Duty of Disclosure: Apple and the USPTO

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Apple has been active in the last few years attempting to protect a design, under the patent and trademark laws, that includes a pair of eighth notes. Notably, Apple has received some feedback from USPTO regarding both–it being granted a design patent to the musical notes (left image below), but being rebuffed by the Trademark Trial and Appeal Board (TTAB) as it attempted to register a similar trademark (right image below).

              

There is little doubt that you can obtain both a design patent and a trademark to the same ornamental design.  As the Federal Circuit has opined:

The underlying purpose and the essence of patent rights are separate and distinct from those appertaining to trademarks. No right accruing from the one is dependent upon or conditioned by any right concomitant to the other. The longevity of the exclusivity of one is limited by law while the other may be extended in perpetuity. . . .trademark rights, or rights under the law of unfair competition, which happen to continue beyond the expiration of a design patent, do not ‘extend’ the patent monopoly. They exist independently of it, under different law and for different reasons.

In fact, there are reasons to apply for both a design patent and a trademark as it may provide protection for an important design that is (or will become) an important brand for your company or assist in the prevention of copying.

However, whether or not Apple should be entitled to both the design patent and the trademark is not the topic of this post – what is worth discussing is that the TTAB found that Apple’s potential trademark was confusingly similar to the iLike trademark (right), yet neither the iLike trademark (registered in 2008 well prior to Apple’s patent issuance) nor the analysis of the examining attorney at the USPTO was submitted to the examiner reviewing Apple’s design patent application.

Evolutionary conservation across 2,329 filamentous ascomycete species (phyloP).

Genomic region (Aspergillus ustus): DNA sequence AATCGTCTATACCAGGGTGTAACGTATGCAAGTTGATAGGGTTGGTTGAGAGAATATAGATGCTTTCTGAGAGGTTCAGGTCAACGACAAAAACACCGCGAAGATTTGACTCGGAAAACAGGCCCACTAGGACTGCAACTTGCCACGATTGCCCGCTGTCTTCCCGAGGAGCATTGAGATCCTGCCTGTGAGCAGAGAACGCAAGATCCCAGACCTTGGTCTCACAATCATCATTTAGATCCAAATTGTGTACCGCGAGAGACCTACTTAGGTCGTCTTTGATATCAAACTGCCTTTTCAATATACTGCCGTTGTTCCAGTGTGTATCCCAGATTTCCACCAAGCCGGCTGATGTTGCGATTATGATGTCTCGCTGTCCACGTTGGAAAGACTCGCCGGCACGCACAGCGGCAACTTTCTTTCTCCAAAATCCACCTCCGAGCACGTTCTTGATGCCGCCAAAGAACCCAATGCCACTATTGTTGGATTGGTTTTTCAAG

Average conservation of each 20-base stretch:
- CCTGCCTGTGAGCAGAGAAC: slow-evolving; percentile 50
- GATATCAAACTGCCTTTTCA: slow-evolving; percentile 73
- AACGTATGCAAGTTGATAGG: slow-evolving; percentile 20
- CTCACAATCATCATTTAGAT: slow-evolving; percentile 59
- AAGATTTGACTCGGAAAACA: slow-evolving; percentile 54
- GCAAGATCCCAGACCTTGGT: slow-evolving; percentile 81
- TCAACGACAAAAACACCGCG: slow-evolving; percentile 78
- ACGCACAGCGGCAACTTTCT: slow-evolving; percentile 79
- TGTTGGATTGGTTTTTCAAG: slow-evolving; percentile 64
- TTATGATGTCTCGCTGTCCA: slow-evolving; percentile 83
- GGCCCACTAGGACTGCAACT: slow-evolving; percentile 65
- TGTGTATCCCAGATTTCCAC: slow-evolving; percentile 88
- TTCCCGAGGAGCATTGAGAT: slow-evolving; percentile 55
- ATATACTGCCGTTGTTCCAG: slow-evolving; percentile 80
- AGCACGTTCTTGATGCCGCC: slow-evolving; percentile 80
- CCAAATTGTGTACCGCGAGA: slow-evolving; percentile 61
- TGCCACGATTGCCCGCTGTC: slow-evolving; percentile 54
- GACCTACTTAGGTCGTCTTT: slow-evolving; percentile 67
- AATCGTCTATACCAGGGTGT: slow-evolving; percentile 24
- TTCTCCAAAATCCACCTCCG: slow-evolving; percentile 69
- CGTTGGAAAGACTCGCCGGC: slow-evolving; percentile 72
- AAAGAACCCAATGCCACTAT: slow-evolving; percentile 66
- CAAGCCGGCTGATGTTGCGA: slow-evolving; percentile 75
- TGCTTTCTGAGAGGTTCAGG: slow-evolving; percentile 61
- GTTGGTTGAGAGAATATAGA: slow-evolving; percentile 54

Under the patent laws, all printed publications may be used as references, the date to be cited being the publication date. (Manual of Patent Examining Procedure (MPEP 901.06)).  Additionally, applicants (and their attorney) owe a duty of candor to the USPTO and a duty to disclose information that would be material to the patentability of the invention.  37 CFR §1.56. The term “information” as used in 37 CFR 1.56 includes any information which is “material to patentability.” “Information is material to patentability when it is not cumulative to information already of record or being made of record in the application, and (1) It establishes, by itself or in combination with other information, a prima facie case of unpatentability of a claim; or (2) It refutes, or is inconsistent with, a position the applicant takes in: (i) Opposing an argument of unpatentability relied on by the Office, or (ii) Asserting an argument of patentability.” 37 CFR §1.56(b).